After an epic battle played out under idyllic blue skies on one of sport’s grandest stages, Sergio Garcia and Justin Rose have re-written the cliché book and proved that nice guys can win.
Watching them on Sunday without knowing the context of the three previous days’ action at Augusta, one would not have guessed they were in direct competition with each other to win golf’s most prestigious title, the Masters.
For the most part, they just looked like two mates playing a round on their day off from their real job – there were frequent spoken exchanges, high-fives and jokes between the two, with no suggestion either was feeling the immense pressure.
It was refreshing to see such a showing of camaraderie and sportsmanship in one of the most individualistic sports in the world.
That makes golf sound as though it is full of selfish, obnoxious players who will do whatever it takes in order to win but, for most, that could not be further from the truth.
Take Matt Kuchar for example – after nailing a superb hole-in-one at the 16th on the final day, he decided to sign to ball and give it to a young fan, oozing class as he did so.
Indeed, most golfers in the modern game come across as decent blokes that would not look out of place if you sat next to them in a Nando’s. It is just the case that they are very, very good at their sport.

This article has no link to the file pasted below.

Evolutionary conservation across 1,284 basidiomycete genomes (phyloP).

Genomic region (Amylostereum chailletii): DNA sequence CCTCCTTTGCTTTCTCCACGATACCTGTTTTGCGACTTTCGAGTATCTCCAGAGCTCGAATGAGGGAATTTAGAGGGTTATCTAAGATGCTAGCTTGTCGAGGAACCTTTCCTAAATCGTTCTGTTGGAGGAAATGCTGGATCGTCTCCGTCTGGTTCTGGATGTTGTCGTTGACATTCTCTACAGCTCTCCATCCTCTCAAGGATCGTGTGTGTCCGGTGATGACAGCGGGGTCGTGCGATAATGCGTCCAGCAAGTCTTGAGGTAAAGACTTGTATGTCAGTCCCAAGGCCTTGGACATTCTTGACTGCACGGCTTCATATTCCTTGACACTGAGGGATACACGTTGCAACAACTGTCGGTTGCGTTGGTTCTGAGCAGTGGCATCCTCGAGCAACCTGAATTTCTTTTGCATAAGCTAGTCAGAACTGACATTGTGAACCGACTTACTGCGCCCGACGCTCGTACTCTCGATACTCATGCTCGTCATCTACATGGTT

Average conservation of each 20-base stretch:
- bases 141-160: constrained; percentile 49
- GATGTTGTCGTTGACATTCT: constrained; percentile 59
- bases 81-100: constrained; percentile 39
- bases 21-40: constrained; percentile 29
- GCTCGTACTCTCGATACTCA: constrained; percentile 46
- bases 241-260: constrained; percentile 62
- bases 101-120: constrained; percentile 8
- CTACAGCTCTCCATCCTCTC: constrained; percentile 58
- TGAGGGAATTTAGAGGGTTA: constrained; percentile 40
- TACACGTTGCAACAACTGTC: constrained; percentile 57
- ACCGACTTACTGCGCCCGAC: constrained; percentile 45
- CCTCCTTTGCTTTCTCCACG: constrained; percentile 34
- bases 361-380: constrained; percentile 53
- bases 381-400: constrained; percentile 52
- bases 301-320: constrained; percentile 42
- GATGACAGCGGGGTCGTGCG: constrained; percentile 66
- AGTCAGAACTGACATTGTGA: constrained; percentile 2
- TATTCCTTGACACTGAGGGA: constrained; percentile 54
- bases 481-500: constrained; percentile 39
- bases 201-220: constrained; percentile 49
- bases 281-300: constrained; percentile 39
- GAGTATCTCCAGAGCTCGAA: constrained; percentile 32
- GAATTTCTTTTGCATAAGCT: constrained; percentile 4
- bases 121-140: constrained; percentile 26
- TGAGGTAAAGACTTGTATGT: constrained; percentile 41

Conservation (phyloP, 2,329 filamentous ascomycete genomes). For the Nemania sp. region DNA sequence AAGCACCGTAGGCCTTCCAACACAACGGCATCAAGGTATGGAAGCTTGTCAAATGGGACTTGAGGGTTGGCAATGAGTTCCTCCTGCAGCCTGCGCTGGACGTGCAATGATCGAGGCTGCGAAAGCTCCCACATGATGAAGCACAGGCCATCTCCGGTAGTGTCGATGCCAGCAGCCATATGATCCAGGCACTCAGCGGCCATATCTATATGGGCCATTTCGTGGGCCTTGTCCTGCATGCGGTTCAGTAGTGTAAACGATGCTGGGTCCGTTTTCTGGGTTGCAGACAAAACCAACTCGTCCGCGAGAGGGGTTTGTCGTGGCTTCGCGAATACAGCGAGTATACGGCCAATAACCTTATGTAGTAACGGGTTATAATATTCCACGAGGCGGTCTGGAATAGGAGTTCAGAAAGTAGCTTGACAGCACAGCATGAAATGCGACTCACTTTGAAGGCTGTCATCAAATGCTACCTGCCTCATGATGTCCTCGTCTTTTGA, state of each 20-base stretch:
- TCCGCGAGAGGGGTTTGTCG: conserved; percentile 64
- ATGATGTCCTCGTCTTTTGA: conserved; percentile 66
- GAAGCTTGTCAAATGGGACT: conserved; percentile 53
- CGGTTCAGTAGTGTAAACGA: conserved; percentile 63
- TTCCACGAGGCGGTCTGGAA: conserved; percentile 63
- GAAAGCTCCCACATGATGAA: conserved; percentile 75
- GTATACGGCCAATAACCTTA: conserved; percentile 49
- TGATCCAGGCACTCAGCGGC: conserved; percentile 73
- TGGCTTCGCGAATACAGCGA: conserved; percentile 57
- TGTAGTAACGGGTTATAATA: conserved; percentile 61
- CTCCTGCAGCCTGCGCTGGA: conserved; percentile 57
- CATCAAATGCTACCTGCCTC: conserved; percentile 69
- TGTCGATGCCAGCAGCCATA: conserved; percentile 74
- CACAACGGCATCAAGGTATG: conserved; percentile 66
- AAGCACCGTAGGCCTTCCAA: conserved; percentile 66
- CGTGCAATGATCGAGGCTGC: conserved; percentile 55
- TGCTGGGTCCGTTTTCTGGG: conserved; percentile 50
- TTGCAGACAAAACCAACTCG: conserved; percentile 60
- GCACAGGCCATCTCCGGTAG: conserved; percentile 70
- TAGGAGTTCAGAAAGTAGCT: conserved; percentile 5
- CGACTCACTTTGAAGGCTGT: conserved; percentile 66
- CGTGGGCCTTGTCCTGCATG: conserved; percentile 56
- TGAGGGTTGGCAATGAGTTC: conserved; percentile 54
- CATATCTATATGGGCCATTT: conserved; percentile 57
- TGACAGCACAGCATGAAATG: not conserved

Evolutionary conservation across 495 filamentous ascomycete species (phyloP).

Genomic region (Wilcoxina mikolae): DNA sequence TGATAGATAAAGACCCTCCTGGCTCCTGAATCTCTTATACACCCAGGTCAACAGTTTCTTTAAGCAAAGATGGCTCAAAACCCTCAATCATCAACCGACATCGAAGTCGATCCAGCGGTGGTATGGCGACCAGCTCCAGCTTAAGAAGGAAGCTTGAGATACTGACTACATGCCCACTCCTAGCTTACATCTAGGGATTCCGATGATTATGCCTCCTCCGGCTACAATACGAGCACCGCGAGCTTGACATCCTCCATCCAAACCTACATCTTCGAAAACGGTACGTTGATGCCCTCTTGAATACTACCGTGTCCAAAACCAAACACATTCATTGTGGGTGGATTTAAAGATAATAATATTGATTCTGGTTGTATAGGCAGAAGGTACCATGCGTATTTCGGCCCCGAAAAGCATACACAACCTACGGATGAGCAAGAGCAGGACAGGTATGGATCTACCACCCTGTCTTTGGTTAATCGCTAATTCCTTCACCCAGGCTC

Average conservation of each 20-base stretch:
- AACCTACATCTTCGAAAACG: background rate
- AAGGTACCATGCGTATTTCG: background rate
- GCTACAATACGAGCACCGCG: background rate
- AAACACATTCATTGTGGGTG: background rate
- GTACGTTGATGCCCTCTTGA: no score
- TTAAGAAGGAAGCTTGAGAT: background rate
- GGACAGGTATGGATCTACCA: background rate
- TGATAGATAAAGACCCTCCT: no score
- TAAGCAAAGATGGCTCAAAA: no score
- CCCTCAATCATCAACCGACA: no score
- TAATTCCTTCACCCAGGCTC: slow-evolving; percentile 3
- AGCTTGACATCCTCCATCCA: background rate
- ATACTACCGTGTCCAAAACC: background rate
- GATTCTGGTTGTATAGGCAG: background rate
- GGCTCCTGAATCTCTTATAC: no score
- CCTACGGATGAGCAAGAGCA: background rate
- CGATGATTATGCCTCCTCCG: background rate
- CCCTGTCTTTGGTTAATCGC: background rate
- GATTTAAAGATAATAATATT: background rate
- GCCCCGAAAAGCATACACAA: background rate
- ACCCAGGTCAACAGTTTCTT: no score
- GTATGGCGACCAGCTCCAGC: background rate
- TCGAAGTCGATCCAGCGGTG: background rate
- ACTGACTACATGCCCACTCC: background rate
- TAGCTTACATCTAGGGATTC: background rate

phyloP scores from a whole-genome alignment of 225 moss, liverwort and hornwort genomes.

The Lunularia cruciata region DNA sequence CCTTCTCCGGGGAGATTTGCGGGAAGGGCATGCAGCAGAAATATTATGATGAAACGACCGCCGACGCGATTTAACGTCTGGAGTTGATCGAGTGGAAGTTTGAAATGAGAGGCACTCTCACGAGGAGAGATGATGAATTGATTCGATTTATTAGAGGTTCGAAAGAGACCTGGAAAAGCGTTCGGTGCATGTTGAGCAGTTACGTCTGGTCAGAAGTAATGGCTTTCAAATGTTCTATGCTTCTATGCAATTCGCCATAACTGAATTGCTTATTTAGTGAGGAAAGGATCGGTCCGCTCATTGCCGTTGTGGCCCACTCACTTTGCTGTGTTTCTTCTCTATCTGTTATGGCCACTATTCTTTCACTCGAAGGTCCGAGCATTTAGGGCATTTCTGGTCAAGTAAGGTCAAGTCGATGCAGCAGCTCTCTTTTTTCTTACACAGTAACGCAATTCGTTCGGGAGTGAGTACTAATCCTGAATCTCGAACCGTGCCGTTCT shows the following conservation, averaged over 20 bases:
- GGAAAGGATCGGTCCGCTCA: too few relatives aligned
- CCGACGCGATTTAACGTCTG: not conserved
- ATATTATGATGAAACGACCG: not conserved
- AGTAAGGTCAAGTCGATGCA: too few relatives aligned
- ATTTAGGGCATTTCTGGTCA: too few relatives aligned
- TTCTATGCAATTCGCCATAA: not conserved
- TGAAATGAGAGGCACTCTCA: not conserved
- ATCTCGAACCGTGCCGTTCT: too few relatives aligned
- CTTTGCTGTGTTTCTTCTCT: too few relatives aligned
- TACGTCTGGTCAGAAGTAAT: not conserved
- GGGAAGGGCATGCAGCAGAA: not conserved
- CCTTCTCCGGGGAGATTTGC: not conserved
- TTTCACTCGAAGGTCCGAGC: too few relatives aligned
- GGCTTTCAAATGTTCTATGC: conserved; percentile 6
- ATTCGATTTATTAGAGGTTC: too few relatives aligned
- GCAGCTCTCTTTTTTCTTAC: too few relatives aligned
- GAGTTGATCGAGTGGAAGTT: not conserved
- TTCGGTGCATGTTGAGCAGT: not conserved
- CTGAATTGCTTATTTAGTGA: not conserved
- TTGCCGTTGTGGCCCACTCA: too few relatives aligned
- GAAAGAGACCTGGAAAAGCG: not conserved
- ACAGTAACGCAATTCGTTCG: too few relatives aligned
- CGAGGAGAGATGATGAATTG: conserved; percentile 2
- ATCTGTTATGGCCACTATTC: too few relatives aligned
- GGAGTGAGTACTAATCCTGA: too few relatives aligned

But it is those who do not come across so well on camera that tend to dominate.
Tiger Woods is a prime example. There is no questioning that he was an absolute genius with club in hand but his unwavering arrogance and numerous temper tantrums divided fans and pundits alike for much of his career.
In the modern game, Jordan Spieth carries himself in much the same vain as Wood and even Rory McIlroy comes across as ego-driven and churlish at times. But it’s exactly this that makes them so successful.
Whenever all three enter a tournament, not only do we expect them to win, they believe they will as well. They have that incredible level of self-belief in their own ability that many of us can only dream of.
That’s what makes Garcia’s win even more special. For so long he’s been golf’s nearly man, often performing well across the first few days before throwing it away in the final round. Many fans thought it would never happen and I wouldn’t be surprised if he doubted it as well.
Indeed, despite Rose giving him chance after chance to take the lead during the final few holes on Sunday, the Spaniard just could not take them, almost out of sympathy. With the chance to win at the final hole in regulation play after Rose’s putt agonisingly missed, Garcia had what looked like a simple effort to win his first major after 74 attempts, yet slid it wide of the hole.
It was interesting to see how social media reacted on the final day, with a lot of British fans rooting for Garcia over Rose, many stating he deserved to emerge victorious because he seemed genuine. Going by their reaction, there may not have been a more popular winner of any golf tournament in recent years.
Even if this is Garcia’s only major win, it is one that we will remember forever. The story could be a perfect script for a Hollywood film – a nice guy finally getting the reward he deserves after years of trying – and it will live longer in the memory than most of Woods’ wins, despite his legendary status.
If the 2017 Masters taught us anything, it’s that niceness prospers.